Referring now to FIG. 1, an electrode assembly capable of monitoring both fetal heart rate and changes in hydrogen ion concentration is shown. Mechanically, the device is simple and includes a cylindrical holder 10, made of an insulating material, on which a forward spiral electrode 12 and a rear maternal electrode 14 are mounted. Electrode 14 is in the form of an annular band which may fit within a suitable groove in the wall of the holder 10. The spiral electrode 12 extends from the forward portion of the holder 10 and may be attached to the fetus by rotating the electrode assembly, causing the spiral to "screw" into the fetal presenting part (generally the scalp). Wires 16 and 18, attached to the respective electrodes 12 and 14, extend through the back of the plastic holder 10 and (during use) are connected to the measuring circuitry described below with respect to FIG. 2.

In the preferred embodiment, the electrode head shown in FIG. 1 is intended to be applied in the same way as the fetal heart rate electrode illustrated in FIGS. 8-10 of U.S. Pat. No. Re. 28,990 of Hon. The principal structural difference between the electrode of FIG. 1 and that shown in FIGS. 8-10 of U.S. Pat. No. Re. 28,990 is that the maternal plate electrode of the patent has been replaced with the band 14 for reasons explained below. The device itself may be applied in the same manner using a curved guide tube 20 and relatively flexible drive tube 22 as described in the reissue patent. Where the secondary or maternal electrode comprises a band as shown in FIG. 1, a rear fin 23, integrally formed with holder 10, may be provided to engage slots 24 of the driving tube to enable the doctor to rotate the electrode assembly.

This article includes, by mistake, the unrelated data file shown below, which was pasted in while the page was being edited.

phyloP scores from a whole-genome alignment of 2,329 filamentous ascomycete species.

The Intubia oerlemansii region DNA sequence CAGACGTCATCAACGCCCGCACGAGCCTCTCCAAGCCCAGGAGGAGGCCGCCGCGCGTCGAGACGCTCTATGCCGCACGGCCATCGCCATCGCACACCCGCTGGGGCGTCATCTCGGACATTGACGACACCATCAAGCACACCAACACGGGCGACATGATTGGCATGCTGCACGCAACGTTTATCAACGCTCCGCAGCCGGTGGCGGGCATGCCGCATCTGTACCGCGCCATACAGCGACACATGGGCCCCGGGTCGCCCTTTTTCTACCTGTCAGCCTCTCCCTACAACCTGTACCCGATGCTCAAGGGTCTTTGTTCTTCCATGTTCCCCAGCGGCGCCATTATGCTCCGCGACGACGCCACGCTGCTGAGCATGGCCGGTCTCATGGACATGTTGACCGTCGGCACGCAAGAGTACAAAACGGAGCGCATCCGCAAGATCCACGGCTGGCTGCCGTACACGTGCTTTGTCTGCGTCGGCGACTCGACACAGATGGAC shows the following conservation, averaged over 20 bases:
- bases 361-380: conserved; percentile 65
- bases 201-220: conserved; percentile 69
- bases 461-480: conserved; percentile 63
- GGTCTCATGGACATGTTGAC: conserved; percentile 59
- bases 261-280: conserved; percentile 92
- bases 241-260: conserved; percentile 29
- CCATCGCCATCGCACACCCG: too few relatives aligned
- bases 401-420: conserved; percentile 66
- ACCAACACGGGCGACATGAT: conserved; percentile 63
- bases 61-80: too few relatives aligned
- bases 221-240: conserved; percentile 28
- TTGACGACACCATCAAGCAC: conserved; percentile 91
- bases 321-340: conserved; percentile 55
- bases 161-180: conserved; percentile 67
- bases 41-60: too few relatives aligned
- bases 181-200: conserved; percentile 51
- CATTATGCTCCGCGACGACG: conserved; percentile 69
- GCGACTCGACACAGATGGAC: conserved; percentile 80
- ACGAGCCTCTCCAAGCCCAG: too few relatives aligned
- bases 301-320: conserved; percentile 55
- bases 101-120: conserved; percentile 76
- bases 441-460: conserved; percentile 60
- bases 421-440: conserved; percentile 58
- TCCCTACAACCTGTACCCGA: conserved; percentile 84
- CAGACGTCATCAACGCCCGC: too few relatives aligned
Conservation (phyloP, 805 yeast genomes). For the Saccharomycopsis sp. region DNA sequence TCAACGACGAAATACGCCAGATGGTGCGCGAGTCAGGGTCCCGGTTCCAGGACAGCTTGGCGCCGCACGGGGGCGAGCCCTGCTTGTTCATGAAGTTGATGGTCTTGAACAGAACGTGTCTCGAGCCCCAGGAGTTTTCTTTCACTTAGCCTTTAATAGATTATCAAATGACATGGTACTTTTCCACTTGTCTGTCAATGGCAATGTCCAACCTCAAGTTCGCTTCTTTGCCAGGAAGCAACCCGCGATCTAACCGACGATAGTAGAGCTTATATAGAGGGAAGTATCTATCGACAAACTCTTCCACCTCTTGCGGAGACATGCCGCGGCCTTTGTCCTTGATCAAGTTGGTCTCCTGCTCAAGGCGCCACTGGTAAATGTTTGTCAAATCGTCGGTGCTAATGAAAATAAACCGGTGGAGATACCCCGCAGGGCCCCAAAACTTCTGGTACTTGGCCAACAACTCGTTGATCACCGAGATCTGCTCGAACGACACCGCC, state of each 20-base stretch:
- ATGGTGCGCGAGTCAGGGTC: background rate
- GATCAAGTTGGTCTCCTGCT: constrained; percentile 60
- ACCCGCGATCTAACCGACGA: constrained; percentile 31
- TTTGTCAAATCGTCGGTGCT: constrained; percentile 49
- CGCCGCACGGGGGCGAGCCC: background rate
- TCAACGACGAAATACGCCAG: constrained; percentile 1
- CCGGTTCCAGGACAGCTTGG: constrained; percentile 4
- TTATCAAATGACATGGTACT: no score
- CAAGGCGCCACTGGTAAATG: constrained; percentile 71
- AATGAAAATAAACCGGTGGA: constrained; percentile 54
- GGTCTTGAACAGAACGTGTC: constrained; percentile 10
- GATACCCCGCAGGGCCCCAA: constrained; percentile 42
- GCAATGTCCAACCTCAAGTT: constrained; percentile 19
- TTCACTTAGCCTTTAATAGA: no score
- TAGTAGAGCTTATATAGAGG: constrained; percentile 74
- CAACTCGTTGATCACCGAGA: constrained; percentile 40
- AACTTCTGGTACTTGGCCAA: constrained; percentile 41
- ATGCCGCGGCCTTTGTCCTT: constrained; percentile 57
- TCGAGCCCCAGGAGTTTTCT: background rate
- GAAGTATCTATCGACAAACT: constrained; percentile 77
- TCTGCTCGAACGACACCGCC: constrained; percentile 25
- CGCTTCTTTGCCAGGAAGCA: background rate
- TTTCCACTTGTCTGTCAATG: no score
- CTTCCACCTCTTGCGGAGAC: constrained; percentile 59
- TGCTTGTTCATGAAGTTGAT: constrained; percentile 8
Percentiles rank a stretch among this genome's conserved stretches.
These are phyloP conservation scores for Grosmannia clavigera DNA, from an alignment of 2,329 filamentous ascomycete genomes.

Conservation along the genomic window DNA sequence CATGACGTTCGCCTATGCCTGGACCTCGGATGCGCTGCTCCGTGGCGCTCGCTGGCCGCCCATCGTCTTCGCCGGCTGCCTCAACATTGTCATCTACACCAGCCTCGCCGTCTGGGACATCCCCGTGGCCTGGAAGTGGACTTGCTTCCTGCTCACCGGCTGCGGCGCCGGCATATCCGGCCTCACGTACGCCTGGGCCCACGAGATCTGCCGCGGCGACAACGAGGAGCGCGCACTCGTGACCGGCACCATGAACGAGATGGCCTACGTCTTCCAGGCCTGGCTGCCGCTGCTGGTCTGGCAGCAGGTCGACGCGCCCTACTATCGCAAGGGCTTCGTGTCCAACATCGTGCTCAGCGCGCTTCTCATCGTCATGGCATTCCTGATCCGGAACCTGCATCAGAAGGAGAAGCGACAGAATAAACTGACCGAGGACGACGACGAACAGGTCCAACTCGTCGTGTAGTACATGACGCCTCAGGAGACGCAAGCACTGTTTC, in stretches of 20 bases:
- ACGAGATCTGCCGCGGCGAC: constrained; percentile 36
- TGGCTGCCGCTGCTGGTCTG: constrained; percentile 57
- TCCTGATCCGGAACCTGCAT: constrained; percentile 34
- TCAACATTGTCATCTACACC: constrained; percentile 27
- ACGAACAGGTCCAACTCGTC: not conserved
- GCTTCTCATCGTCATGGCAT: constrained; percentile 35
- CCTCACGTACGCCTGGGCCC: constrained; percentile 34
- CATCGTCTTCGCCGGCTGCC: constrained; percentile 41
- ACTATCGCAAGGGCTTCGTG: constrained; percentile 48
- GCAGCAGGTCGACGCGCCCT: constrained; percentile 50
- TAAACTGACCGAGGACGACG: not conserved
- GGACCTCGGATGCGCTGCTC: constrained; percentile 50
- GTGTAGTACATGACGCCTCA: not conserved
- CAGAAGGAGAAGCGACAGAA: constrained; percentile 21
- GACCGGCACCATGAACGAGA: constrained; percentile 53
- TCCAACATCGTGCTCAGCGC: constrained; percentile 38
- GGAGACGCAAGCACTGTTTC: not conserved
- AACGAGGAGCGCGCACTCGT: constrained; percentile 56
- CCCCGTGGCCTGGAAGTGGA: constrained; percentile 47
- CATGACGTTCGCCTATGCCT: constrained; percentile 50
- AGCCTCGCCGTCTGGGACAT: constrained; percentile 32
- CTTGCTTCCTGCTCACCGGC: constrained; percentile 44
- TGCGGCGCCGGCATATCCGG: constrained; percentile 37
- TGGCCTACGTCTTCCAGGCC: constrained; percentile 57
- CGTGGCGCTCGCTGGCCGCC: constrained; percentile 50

For the purposes of clarity and simplicity, driving tube 22 and guide tube 20 have not been shown in full detail in FIG. 1. To the extent a description of these elements and the method of attachment of the electrode may be required to understand the invention, U.S. Pat. No. Re. 28,990 is hereby incorporated by reference into this specification.